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“We destroyed its beauty with our own hands”

Pakistani mountaineer Sajid Ali Sadpara has made history by climbing some of the highest peaks on Earth, but his greatest achievement may be his cleanup of K2 in the summer of 2023.

Last July, Sadpara and his four-person team spent a month collecting ropes, tents and empty oxygen cylinders left behind by other climbers on the world's second-highest mountain, collecting up to 200 kilograms of garbage in a week, according to Agence France-Presse.

“K2 is not as beautiful as it used to be,” Abbas Sadpara, another climber and independent mountaineer, told AFP at K2 base camp. “We have destroyed its beauty with our own hands.”

The mountain, which received its name from British surveyors in 1856 who identified it as the second peak of the Karakoram range, was formed 50 million years ago in what is now the Gilgit-Baltistan region of northeastern Pakistan.

It can withstand wind speeds of up to 200 kilometers per hour and temperatures of up to minus 60 degrees Celsius, which makes garbage collection extremely difficult.

Sadpara's cleanup efforts were intended to preserve the natural beauty of K2 while honoring his late father, Ali Sadpara, who died in 2021 while climbing the mountain with his son and two other climbers.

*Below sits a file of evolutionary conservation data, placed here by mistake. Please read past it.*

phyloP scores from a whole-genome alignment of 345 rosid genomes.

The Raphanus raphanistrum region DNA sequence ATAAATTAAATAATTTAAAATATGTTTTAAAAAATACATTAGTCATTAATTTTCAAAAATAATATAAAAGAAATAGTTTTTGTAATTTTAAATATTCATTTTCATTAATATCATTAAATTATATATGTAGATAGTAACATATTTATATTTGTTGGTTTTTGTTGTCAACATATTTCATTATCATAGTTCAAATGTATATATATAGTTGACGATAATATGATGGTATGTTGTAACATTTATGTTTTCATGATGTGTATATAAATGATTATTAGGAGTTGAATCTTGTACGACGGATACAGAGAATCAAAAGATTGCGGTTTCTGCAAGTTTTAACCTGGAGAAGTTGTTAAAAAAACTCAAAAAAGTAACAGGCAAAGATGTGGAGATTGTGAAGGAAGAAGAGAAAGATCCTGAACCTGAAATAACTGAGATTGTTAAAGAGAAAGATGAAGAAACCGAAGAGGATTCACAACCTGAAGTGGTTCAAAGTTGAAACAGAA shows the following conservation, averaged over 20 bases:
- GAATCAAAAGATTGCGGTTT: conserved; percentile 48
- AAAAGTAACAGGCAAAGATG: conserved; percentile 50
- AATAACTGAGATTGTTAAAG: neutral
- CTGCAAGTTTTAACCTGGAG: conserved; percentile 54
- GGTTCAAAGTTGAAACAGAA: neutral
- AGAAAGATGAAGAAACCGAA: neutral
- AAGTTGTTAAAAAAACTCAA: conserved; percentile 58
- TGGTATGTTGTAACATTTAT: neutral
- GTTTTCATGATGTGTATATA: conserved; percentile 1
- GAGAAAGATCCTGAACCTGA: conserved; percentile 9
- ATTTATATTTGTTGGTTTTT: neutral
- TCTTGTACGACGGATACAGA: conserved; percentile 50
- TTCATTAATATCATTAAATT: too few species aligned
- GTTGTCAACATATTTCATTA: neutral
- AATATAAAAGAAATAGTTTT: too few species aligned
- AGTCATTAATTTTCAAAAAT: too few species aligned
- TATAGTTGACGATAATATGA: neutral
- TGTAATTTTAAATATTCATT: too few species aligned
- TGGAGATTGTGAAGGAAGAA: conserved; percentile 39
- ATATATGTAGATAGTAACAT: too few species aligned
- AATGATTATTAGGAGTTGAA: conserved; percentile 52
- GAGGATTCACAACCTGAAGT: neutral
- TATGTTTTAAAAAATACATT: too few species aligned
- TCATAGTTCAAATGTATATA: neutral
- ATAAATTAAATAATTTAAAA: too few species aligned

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According to Yasir Abbas, the ecologist at Central Karakoram National Park who removed 1,600 kilograms of garbage from K2 as part of a campaign in 2022, abandoned equipment has become a problem since the explosion of mountain tourism.

“Commercial companies are taking on more equipment,” he told AFP. “When more people climb, more waste is generated.”

The conditions are no different on Mount Everest: even on the highest mountain in the world, climbers are leaving behind more and more equipment and garbage.

Sadpara acknowledged that climbing K2 is challenging and that for many trekkers, cleaning up their waste becomes secondary to mere survival. But he added that part of the appeal of mountaineering is the “mental calm” it brings and that seeing waste can change the experience.

“I do it from the bottom of my heart,” said Sajid Sadpara about his actions. “This is our mountain. We are its guardians.”

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